16. Romano GB, Sacks EJ, Stetina SR, Robinson AF, Fang DD, Gutierrez OA, Scheffler JA (2009) Identification and genomic location of a reniform nematode (Rotylenchulus reniformis) resistance locus (Ren ari) introgressed from Gossypium aridum into upland cotton (G. hirsutum). Theor Appl Genet 120(1):139–150CrossRefPubMedPubMedCentralGoogle Scholar
  17. Sacks EJ (2008) Ovule rescue efficiency of Gossypium hirsutum × G. arboreum progeny from field-grown fruit is affected by media composition and antimicrobial compounds. Plant Cell Tissue Organ Cult 93(1):15–20CrossRefGoogle Scholar
  18. Sacks EJ, Robinson A (2009) Introgression of resistance to reniform nematode (Rotylenchulus reniformis) into upland cotton (Gossypium hirsutum) from Gossypium arboreum and a G. hirsutum/ Gossypium aridum bridging line. Field Crop Res 112(1):1–6CrossRefGoogle Scholar
  19. Vroh Bi I, Baudoin JP, Hau B, Mergeai G (1999) Development of high-gossypol cotton plants with low-gossypol seeds using trispecies bridge crosses and in vitro culture of seed embryos. Euphytica 106(3):243–251CrossRefGoogle Scholar
  20. Wang K, Song X, Han Z, Guo W, Yu JZ, Sun J, Pan J, Kohel RJ, Zhang T (2006) Complete assignment of the chromosomes of Gossypium hirsutum L. by translocation and fluorescence in situ hybridization mapping. Theor Appl Genet 113(1):73–80CrossRefPubMedGoogle Scholar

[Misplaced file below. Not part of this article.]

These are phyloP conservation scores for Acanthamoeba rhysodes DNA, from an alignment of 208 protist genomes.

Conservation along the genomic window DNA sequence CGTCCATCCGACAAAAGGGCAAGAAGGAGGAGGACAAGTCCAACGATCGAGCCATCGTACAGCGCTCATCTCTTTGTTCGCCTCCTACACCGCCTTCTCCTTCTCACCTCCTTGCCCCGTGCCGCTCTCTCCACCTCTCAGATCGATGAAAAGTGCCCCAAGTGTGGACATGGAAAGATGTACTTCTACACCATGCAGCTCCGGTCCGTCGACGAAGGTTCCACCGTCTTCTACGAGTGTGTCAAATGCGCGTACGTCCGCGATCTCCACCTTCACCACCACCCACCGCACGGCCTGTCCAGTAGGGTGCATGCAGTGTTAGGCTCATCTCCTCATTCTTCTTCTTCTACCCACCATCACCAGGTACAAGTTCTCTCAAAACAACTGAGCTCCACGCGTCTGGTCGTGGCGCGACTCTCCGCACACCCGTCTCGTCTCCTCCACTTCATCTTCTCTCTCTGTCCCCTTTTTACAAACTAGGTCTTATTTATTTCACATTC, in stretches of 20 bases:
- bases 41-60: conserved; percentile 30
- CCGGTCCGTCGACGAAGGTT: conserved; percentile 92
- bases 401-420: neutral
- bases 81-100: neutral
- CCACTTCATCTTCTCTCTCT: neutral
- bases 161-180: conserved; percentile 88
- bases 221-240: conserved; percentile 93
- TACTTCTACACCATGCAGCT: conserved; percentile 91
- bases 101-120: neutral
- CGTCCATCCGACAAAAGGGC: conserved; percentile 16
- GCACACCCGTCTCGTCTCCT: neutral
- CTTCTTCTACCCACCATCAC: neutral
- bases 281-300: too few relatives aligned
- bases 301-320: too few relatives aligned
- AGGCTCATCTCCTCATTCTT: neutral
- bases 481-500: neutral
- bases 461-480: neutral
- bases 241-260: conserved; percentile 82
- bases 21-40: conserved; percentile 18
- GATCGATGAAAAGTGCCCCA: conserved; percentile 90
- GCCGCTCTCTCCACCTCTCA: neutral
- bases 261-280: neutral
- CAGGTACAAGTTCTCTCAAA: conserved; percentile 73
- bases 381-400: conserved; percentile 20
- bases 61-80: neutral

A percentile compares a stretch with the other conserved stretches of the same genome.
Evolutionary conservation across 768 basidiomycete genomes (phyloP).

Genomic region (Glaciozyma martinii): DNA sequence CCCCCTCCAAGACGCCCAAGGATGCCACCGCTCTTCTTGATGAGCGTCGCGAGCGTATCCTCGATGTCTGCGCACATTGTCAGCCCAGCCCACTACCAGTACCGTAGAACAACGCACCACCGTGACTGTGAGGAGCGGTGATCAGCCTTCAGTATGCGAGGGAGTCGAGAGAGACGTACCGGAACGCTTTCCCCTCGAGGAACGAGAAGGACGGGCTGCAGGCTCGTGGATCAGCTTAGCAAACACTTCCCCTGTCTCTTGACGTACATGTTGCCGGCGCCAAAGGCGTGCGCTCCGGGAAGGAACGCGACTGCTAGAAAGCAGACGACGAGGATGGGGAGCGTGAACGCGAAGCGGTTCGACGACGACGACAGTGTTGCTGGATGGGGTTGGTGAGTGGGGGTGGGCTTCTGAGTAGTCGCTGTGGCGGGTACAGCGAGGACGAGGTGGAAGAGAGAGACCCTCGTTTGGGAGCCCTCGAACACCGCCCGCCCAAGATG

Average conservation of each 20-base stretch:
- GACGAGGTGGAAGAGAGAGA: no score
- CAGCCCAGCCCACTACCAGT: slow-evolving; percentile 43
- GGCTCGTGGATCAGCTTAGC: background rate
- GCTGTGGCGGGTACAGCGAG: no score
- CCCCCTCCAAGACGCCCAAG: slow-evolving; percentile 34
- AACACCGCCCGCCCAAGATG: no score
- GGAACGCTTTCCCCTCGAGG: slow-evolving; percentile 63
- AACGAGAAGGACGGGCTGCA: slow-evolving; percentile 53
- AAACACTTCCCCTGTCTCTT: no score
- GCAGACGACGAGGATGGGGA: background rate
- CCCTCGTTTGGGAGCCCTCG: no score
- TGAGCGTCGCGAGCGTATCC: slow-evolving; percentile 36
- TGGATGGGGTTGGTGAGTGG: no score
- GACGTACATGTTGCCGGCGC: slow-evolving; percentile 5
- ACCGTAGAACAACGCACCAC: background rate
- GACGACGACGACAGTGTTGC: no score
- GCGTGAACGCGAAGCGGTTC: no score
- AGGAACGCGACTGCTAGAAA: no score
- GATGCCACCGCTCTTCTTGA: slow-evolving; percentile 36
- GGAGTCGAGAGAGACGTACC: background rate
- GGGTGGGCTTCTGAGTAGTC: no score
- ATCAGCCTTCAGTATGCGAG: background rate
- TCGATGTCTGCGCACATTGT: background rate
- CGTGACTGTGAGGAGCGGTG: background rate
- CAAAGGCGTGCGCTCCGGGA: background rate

21. Wang X, Wang Y, Wang C, Chen Y, Chen Y, Feng S, Zhao T, Zhou B (2016) Characterization of eleven monosomic alien addition lines added from Gossypium anomalum to Gossypium hirsutum using improved GISH and SSR markers. BMC Plant Biol 16(1):218CrossRefPubMedPubMedCentralGoogle Scholar
  22. Wendel JF (1989) New world tetraploid cottons contain old world cytoplasm. Proc Natl Acad Sci USA 86(11):4132–4136CrossRefPubMedPubMedCentralGoogle Scholar
  23. Zhai C, Xu P, Zhang X, Guo Q, Zhang XG, Xu ZZ, Shen XL (2015) Development of Gossypium anomalum-derived microsatellite markers and their use for genome-wide identification of recombination between the G. anomalum, and G. hirsutum, genomes. Theor Appl Genet 128(8):1531–1540CrossRefPubMedGoogle Scholar
  24. Zhang J, Guo WZ, Zhang T (2002) Molecular linkage map of allotetraploid cotton (Gossypium hirsutum L. × Gossypium barbadense L.) with a haploid population. Theor Appl Genet 105(8):1166–1174CrossRefPubMedGoogle Scholar
  25. Zhu S, Chen J (2005) Advances in research on genetic analysis of gossypol gland and molecular breeding of low-gossypol cotton. Chin Agric Sci Bull 21(90):57–60Google Scholar
  26. Zhu S, Jiang Y, Naganagouda R, Ji D (2004) Breeding, introgression and inheritance of delayed gland morphogenesis trait from Gosspium bickii into upland cotton germplasm. Chin Sci Bull 49:2470–2476CrossRefGoogle Scholar

Copyright information

© Springer Science+Business Media B.V., part of Springer Nature 2018

Authors and Affiliations

  1. 1.State Key Laboratory of Crop Genetics & Germplasm Enhancement, MOE Hybrid Cotton R&D Engineering Research CenterNanjing Agricultural UniversityNanjingPeople’s Republic of China
  2. 2.Institute of Botany, Jiangsu Province and Chinese Academy of SciencesNanjingPeople’s Republic of China
  3. 3.Key Laboratory of Cotton Breeding and Cultivation in Huang-Huai-Hai Plain, Ministry of AgricultureCotton Research Center of Shandong Academy of Agricultural SciencesJinanPeople’s Republic of China

Personalised recommendations